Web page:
The prudent medical facility sets itself apart from the pack and can successfully defend against compounding manufacturer based claims by setting the bar high for the compounders they purchase from, and by demanding high quality products and safe and sterile production facilities. The risk-aware hospital system's goal in this context is to establish a definitive process to ensure that "maximum" steps were taken to ensure patient safety before a final commitment is made to a compounding facility. Otherwise a jury may conclude your medical facility chose to engage with a less than qualified compounding facility simply to save a few dollars.

Although there is no precise definition for what constitutes "due diligence", certainly an investigation into the background and practice of the compounding facility is a good start. It would be more beneficial to a hospital provider's defense to be able to demonstrate that measures were affirmatively made to confirm the quality, sterility, consistency and efficacy of the compounding manufacturer's products before the patient was administered that compound.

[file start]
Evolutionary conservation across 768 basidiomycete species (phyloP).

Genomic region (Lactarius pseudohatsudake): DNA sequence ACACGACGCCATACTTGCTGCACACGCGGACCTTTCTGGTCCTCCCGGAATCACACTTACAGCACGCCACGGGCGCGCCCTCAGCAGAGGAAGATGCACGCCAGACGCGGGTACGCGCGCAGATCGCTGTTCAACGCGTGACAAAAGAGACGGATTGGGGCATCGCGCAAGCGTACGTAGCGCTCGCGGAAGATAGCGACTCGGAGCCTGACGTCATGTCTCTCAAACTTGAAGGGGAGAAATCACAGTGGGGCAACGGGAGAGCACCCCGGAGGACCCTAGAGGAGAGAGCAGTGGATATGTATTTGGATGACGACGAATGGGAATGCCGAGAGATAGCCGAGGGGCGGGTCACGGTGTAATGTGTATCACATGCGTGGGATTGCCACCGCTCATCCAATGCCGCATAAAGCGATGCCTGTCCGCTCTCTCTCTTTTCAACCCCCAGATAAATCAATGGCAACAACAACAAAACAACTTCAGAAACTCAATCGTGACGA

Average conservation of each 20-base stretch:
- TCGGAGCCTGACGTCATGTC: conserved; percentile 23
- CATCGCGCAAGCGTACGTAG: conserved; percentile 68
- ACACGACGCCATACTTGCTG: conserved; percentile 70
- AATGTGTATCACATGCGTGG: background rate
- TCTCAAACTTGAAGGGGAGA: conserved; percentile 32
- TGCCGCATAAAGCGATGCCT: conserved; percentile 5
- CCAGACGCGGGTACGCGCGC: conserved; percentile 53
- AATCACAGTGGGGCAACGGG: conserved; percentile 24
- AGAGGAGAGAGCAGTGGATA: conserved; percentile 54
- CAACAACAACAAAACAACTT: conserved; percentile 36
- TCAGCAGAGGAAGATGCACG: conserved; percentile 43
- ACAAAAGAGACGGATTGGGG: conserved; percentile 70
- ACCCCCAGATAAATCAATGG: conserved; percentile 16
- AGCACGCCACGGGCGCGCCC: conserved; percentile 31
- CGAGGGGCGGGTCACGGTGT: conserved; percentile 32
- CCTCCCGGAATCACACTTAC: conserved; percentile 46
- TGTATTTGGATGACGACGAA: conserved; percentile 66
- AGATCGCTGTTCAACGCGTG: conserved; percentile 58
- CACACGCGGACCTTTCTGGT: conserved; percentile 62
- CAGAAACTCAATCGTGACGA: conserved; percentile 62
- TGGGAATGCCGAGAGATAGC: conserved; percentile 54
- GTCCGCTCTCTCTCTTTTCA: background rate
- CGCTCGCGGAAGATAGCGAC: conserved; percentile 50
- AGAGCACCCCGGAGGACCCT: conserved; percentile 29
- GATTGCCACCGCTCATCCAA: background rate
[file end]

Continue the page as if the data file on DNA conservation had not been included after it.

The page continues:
A.S.H.P., the pharmaceutical group involved with testimony on compounding before the H.E.L.P. Committee, has promulgated a guide called the "Outsourcing Sterile Products Preparation Contractor Assessment Tool" which hospital systems may find useful in determining which non-traditional compounding manufacturers to contract with in so far as it provides quantitative inquires designed to challenge a compounding manufacture vendor's competency, ability to meet regulatory standards and it's competitive value when compared to other such vendors.22 The purchaser of compounder products should be aware of: the results of any prior regulatory investigations, whether the facility has the resources available to provide you quality services without needing to cut corners, the training and education required of the facility's staff members who actually compound the medications; and the internal protocols the compounding facility employs to determine its own compliance with safety standards.